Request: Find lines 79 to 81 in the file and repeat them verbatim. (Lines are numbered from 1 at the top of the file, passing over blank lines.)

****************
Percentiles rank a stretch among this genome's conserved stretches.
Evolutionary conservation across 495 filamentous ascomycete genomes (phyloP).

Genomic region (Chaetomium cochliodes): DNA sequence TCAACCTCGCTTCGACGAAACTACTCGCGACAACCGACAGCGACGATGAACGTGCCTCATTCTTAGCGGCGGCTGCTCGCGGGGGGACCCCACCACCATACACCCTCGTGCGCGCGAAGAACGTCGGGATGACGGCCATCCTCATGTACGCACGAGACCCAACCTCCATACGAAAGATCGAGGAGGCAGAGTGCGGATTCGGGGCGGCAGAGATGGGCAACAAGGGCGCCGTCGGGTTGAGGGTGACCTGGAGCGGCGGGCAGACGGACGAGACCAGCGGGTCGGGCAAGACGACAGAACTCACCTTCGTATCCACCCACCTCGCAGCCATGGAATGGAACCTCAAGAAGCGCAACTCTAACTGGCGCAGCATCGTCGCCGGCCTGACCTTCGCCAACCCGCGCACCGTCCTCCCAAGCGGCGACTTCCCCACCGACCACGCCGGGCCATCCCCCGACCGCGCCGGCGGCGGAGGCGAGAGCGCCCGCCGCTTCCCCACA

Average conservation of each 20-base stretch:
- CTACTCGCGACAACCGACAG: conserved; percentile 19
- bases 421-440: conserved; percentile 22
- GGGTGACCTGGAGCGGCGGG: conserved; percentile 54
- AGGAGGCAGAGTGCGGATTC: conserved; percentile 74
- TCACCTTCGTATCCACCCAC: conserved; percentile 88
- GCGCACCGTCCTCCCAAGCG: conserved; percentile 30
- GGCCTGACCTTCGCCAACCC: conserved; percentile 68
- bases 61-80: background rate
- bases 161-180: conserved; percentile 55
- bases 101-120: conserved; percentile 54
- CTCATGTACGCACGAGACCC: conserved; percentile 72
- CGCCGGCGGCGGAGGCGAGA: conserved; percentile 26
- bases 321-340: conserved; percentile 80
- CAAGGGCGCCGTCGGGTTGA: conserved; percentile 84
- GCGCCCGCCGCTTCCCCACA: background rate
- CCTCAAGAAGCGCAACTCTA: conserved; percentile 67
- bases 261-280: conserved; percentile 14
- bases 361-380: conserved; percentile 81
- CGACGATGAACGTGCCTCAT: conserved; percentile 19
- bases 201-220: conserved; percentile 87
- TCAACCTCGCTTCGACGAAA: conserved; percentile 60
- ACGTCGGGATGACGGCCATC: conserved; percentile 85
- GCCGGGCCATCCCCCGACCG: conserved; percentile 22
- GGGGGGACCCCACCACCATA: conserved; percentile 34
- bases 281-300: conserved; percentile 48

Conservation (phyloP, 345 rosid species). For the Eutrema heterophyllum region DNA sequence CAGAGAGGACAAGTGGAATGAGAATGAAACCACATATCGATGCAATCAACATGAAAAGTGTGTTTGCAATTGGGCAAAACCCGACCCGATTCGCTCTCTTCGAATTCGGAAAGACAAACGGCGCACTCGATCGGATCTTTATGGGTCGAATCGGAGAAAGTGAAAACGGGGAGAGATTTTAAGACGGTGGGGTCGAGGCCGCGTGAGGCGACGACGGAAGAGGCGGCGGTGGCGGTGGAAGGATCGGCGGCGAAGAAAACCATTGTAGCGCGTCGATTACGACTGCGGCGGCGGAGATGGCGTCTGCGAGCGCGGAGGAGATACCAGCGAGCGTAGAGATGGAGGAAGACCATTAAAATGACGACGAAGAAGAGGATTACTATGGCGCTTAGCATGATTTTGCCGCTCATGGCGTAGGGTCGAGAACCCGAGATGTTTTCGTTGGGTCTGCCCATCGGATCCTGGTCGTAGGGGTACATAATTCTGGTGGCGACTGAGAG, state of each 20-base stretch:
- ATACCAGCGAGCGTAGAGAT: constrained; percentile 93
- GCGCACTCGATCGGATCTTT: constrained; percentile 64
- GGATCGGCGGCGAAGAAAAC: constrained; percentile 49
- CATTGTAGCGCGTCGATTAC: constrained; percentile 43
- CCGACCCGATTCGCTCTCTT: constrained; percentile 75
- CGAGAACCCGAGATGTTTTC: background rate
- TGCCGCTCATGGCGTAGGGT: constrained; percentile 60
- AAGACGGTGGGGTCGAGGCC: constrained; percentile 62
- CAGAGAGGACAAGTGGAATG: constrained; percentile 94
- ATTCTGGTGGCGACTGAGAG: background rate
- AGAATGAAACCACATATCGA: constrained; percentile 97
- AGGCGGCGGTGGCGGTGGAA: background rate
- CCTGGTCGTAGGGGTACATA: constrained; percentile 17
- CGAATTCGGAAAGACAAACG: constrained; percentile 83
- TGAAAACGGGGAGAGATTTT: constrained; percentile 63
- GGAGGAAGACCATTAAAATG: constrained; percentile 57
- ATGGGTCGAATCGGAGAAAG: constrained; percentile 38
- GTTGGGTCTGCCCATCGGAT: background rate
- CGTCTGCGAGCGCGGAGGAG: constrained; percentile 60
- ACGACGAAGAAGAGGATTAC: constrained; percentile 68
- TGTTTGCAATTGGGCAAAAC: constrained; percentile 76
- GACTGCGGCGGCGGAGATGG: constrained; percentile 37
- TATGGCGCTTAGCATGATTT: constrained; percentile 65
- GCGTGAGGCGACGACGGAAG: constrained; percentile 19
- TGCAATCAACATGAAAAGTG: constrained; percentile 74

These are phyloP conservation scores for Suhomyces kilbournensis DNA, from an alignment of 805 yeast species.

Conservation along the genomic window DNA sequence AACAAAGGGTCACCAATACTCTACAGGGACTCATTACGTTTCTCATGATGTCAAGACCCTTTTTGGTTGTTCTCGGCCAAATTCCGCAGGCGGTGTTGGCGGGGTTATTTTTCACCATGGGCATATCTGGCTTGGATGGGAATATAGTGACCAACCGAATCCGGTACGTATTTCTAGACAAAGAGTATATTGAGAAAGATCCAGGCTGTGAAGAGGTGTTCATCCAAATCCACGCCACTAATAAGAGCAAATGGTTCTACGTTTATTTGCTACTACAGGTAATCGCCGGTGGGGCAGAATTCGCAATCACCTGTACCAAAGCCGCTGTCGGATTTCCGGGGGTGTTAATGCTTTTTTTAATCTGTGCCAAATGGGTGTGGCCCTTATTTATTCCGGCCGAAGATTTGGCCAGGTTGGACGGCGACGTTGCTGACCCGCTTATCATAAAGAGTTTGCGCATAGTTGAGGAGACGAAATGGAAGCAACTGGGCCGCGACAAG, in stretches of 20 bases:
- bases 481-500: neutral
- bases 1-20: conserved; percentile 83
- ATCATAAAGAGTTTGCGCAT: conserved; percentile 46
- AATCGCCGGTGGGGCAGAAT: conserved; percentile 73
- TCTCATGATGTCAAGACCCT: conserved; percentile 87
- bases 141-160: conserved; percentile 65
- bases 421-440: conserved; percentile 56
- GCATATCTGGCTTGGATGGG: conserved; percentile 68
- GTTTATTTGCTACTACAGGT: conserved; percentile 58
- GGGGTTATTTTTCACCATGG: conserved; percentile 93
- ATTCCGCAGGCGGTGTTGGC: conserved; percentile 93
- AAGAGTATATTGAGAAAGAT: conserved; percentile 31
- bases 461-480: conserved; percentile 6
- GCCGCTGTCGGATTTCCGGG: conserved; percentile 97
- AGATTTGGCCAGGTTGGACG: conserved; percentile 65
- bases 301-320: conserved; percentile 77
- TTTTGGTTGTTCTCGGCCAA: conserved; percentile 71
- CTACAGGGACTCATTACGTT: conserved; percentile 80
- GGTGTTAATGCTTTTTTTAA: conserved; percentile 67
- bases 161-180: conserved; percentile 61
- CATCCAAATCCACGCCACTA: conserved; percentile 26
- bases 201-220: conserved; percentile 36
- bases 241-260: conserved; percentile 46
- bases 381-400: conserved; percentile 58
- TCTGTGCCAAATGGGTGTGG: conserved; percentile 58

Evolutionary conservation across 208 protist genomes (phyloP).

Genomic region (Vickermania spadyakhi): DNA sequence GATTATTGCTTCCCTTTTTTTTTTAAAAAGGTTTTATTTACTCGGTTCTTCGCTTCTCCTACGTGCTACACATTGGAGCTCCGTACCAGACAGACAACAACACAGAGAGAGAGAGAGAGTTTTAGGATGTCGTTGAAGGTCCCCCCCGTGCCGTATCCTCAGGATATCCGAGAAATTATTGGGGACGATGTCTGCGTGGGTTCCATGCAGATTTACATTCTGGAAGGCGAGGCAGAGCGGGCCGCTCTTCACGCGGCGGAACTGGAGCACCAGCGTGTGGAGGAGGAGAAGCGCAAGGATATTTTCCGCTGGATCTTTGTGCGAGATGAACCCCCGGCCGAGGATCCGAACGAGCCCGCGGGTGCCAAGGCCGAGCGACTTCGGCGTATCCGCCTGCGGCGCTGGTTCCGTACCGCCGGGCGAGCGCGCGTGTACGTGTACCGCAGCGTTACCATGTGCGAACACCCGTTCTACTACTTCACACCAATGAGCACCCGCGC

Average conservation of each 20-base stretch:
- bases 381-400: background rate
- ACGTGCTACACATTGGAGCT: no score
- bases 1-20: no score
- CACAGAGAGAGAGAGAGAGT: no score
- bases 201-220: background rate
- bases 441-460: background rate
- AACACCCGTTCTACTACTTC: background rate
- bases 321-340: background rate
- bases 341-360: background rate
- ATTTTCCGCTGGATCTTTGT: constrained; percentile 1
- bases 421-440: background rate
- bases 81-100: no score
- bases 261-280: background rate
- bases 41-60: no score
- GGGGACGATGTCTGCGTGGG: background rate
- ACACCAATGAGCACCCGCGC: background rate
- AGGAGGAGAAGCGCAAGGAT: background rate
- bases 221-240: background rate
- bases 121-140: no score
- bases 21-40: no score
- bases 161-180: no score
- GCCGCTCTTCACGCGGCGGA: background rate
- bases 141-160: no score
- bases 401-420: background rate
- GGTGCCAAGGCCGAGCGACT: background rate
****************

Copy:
- bases 201-220: conserved; percentile 36
- bases 241-260: conserved; percentile 46
- bases 381-400: conserved; percentile 58